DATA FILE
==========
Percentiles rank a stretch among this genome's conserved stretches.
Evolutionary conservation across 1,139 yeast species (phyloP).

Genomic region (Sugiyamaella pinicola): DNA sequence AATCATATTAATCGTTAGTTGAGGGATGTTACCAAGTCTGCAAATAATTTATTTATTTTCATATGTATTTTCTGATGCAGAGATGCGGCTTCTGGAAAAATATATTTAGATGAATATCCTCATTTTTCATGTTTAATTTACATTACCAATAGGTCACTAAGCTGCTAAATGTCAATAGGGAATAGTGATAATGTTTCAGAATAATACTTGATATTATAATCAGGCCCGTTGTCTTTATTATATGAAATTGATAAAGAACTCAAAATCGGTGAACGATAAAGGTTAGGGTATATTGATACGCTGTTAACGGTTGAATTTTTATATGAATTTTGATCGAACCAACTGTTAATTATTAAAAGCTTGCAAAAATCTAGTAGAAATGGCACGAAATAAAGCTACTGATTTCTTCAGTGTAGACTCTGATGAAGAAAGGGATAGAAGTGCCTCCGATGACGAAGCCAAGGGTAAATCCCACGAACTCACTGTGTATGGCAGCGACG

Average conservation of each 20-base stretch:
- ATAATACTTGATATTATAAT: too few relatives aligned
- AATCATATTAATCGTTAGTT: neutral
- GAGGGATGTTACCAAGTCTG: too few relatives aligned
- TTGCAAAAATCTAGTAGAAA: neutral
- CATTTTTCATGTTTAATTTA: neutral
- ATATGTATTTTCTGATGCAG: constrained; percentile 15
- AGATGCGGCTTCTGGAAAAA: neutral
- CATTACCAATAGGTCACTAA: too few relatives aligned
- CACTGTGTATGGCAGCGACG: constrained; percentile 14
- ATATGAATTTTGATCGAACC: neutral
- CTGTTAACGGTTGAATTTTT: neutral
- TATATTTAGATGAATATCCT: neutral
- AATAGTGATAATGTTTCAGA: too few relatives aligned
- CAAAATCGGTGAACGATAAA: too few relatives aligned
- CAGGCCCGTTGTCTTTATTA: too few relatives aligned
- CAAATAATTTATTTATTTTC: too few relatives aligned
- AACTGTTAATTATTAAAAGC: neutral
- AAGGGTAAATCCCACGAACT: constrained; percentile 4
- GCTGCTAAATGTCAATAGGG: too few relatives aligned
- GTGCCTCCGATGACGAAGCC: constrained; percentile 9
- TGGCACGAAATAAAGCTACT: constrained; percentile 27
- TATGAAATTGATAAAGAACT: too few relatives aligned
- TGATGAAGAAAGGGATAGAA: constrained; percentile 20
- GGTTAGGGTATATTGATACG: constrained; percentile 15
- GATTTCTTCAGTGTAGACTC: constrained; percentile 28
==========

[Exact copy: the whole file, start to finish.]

Percentiles rank a stretch among this genome's conserved stretches.
Evolutionary conservation across 1,139 yeast species (phyloP).

Genomic region (Sugiyamaella pinicola): DNA sequence AATCATATTAATCGTTAGTTGAGGGATGTTACCAAGTCTGCAAATAATTTATTTATTTTCATATGTATTTTCTGATGCAGAGATGCGGCTTCTGGAAAAATATATTTAGATGAATATCCTCATTTTTCATGTTTAATTTACATTACCAATAGGTCACTAAGCTGCTAAATGTCAATAGGGAATAGTGATAATGTTTCAGAATAATACTTGATATTATAATCAGGCCCGTTGTCTTTATTATATGAAATTGATAAAGAACTCAAAATCGGTGAACGATAAAGGTTAGGGTATATTGATACGCTGTTAACGGTTGAATTTTTATATGAATTTTGATCGAACCAACTGTTAATTATTAAAAGCTTGCAAAAATCTAGTAGAAATGGCACGAAATAAAGCTACTGATTTCTTCAGTGTAGACTCTGATGAAGAAAGGGATAGAAGTGCCTCCGATGACGAAGCCAAGGGTAAATCCCACGAACTCACTGTGTATGGCAGCGACG

Average conservation of each 20-base stretch:
- ATAATACTTGATATTATAAT: too few relatives aligned
- AATCATATTAATCGTTAGTT: neutral
- GAGGGATGTTACCAAGTCTG: too few relatives aligned
- TTGCAAAAATCTAGTAGAAA: neutral
- CATTTTTCATGTTTAATTTA: neutral
- ATATGTATTTTCTGATGCAG: constrained; percentile 15
- AGATGCGGCTTCTGGAAAAA: neutral
- CATTACCAATAGGTCACTAA: too few relatives aligned
- CACTGTGTATGGCAGCGACG: constrained; percentile 14
- ATATGAATTTTGATCGAACC: neutral
- CTGTTAACGGTTGAATTTTT: neutral
- TATATTTAGATGAATATCCT: neutral
- AATAGTGATAATGTTTCAGA: too few relatives aligned
- CAAAATCGGTGAACGATAAA: too few relatives aligned
- CAGGCCCGTTGTCTTTATTA: too few relatives aligned
- CAAATAATTTATTTATTTTC: too few relatives aligned
- AACTGTTAATTATTAAAAGC: neutral
- AAGGGTAAATCCCACGAACT: constrained; percentile 4
- GCTGCTAAATGTCAATAGGG: too few relatives aligned
- GTGCCTCCGATGACGAAGCC: constrained; percentile 9
- TGGCACGAAATAAAGCTACT: constrained; percentile 27
- TATGAAATTGATAAAGAACT: too few relatives aligned
- TGATGAAGAAAGGGATAGAA: constrained; percentile 20
- GGTTAGGGTATATTGATACG: constrained; percentile 15
- GATTTCTTCAGTGTAGACTC: constrained; percentile 28